Roles people play

Initially when I created this blog, I wanted to use it as a place where I could voice my opinion and raise discussion on topics relating to biology, conservation or something along those lines.  The more I have gotten into blogging, the less I have wanted to talk about that stuff here.  I spend nearly all day and night buried in scientific publications, my own scientific work, or thinking about one of the two (or both!).  The things I usually use to allow my mind to switch gears for a bit are running and basketball, I’m now adding blogging to that list.  While I spill all of my science guts into my work, this is where everything else goes, the real life shit.  That leads me into today’s topic…

In the course of our lives we inevitably meet A LOT of people, some people are only for a day, a week, a month …. some stick as friends forever, some don’t.  It’s pretty safe to say, in most cases, that you’re stuck with your family, and if you’re lucky (like I am) to have a close nucleus of friends, you’re probably stuck with them too.  Recently it’s been those people who only come into your life for a relatively short amount of time, or only serve a prominent role in your life for a short amount of time.  I spend a lot of time thinking over past friendships and relationships wondering why things broke down (some of these are open and shut cases … like if you hook up with a good friend’s recent ex-girlfriend, no mystery there!).

I don’t believe in fate, or that things are “meant to be”, but I do believe that the choices we make, especially in choosing people to become close to (or for that matter, not to become close to), serve great purposes in our life, and are much more vital to the overall scopes of our lives than we realize.  I am a believer that as part of our innate drive to survive, we forge relationships with people, not to be there forever, but to serve a purpose in our big picture.  When the purpose is served, that person will typically dissipate from your life greatly, it might be a quick process, it might be a gradual process… and they might still be in your life (albeit in a much reduced role) or they might be completely removed.  This might sound bad, but I think it’s almost similar to having a rebound after a bad break-up (wait for a second before you judge).  There are differences!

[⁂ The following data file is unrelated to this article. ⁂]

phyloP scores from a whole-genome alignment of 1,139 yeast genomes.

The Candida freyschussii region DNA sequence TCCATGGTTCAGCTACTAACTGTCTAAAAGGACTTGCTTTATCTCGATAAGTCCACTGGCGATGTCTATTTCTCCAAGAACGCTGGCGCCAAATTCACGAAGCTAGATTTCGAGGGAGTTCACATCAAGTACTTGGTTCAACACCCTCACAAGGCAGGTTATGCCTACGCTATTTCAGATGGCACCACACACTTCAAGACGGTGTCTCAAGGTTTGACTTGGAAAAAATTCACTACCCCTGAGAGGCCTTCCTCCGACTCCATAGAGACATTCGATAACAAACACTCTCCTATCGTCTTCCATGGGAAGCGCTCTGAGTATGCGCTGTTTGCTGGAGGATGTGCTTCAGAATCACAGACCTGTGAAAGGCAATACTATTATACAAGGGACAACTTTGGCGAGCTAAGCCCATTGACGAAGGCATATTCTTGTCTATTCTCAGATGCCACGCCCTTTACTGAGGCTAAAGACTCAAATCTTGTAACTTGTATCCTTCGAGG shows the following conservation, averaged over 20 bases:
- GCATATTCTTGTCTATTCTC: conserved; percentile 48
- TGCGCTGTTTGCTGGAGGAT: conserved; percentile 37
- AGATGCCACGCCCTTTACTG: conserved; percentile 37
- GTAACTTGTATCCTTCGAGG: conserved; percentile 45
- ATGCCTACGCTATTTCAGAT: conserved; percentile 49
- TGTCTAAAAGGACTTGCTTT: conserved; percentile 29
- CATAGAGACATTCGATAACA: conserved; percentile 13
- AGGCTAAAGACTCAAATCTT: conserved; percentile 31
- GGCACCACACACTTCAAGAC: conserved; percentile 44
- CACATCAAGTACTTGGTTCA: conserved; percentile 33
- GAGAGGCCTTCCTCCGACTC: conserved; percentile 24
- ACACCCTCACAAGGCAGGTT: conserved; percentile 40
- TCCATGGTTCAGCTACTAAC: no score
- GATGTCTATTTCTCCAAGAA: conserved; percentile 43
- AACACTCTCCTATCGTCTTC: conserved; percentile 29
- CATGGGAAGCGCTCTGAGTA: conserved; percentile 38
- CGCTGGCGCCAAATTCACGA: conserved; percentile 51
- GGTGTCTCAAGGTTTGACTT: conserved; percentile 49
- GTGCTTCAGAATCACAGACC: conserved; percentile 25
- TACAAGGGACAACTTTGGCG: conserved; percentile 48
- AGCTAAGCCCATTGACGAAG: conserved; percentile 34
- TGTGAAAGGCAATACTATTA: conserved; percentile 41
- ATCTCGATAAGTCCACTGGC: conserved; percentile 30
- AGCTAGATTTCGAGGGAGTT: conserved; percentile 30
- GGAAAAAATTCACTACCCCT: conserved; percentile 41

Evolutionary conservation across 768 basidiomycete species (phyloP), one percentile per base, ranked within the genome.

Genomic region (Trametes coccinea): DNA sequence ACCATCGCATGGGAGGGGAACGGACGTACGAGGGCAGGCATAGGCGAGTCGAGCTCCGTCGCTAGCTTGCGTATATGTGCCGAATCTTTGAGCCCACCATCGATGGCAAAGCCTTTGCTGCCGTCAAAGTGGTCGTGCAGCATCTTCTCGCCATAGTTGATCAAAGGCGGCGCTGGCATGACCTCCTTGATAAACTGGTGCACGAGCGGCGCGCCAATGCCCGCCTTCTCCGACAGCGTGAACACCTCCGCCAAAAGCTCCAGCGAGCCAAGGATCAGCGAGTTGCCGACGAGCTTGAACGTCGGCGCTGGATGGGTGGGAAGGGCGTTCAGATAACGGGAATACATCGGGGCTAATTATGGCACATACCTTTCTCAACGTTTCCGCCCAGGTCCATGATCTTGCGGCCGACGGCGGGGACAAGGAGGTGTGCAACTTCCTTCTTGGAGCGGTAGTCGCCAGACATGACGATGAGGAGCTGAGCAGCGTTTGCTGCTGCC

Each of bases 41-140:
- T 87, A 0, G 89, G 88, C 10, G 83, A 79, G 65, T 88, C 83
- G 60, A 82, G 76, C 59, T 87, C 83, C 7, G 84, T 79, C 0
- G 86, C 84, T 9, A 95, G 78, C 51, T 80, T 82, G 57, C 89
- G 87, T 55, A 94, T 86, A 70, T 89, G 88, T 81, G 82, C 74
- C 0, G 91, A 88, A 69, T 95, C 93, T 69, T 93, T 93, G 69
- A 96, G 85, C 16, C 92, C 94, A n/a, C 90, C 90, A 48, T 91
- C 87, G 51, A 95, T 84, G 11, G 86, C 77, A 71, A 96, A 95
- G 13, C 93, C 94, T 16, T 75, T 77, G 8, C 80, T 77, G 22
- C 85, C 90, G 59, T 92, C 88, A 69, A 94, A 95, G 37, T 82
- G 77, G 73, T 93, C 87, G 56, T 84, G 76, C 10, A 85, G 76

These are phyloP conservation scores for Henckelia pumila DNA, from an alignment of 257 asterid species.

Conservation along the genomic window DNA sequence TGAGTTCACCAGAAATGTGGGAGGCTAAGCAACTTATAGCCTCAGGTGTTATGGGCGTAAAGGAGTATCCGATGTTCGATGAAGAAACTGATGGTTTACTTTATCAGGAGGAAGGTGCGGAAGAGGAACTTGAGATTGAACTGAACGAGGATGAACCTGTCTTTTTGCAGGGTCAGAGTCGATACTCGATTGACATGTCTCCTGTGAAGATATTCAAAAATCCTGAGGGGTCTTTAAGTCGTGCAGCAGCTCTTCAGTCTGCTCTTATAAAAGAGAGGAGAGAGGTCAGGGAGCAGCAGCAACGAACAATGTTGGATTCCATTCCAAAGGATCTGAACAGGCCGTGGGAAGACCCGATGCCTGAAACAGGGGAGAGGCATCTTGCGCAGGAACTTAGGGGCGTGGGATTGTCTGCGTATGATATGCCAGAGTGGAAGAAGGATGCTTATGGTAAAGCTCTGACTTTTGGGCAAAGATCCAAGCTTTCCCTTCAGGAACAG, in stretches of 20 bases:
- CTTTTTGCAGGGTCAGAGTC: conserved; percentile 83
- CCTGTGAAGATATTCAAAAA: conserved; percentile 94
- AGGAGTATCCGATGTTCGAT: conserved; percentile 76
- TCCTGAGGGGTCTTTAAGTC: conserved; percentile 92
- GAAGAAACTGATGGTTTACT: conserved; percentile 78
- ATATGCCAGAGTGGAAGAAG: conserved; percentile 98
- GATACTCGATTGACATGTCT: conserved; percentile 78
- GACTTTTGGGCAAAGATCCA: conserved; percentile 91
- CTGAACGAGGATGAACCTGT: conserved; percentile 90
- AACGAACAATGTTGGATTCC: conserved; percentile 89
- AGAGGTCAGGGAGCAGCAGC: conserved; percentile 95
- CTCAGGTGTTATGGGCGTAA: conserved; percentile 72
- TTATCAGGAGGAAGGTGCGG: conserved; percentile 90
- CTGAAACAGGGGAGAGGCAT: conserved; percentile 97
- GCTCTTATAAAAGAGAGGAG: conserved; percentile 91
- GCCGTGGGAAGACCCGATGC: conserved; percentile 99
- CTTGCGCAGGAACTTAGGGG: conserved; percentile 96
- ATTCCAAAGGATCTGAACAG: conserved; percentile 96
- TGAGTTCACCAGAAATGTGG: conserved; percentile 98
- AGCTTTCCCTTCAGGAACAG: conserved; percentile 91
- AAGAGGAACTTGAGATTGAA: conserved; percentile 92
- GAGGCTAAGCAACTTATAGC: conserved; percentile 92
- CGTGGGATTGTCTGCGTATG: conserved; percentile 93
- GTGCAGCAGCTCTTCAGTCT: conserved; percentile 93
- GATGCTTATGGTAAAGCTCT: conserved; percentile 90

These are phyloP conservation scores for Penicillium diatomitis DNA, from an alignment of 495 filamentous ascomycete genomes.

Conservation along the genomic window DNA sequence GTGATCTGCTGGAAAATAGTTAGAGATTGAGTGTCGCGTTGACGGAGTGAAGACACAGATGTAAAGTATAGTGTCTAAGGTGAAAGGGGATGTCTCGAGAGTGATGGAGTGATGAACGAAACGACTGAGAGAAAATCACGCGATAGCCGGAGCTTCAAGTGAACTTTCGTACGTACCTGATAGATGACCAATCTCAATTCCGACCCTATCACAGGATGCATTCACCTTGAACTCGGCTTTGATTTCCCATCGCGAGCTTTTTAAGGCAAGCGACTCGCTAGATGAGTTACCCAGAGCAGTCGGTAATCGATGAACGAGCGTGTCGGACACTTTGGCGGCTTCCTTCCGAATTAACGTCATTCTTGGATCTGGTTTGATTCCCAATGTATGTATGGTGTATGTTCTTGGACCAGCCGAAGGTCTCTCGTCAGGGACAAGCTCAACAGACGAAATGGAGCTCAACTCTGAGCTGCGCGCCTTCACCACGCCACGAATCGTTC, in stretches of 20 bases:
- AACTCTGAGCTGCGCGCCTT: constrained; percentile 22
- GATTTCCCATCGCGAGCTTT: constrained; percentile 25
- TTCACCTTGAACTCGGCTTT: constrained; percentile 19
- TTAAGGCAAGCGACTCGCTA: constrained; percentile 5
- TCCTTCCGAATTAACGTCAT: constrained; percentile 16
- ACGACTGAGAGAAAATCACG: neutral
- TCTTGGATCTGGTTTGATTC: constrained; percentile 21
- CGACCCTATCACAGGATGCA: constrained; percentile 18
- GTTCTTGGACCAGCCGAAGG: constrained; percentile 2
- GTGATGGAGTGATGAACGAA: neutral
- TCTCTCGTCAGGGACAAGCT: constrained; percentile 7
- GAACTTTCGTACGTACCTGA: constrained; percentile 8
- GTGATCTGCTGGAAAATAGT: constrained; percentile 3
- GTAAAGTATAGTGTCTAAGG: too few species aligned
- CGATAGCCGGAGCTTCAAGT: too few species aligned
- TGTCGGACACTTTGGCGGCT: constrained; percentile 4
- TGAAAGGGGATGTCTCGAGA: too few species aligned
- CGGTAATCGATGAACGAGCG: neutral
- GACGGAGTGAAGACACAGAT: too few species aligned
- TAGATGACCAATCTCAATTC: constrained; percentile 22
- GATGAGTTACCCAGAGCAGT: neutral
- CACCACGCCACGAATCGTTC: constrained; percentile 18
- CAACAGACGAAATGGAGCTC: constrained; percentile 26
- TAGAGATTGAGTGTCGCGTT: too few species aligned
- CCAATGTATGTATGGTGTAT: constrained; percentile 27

I believe that this process happens without us ever knowing it, and you really won’t be able to notice it until you reflect back on it.  There is no dirty, underlying motivation (as is often the case with “rebound-ass”).  It’s simply your mind making you create relationships with people to help with something going on in your life, something that would be impossible or extremely get through or achieve without an aid of some sort.  Again, I’m not talking about consciously using someone to gain an edge of some sort, I’m talking about times when your mind is doing behind the scenes work that the rest of you has no idea about… maybe an example will make things a bit more clear… Story time…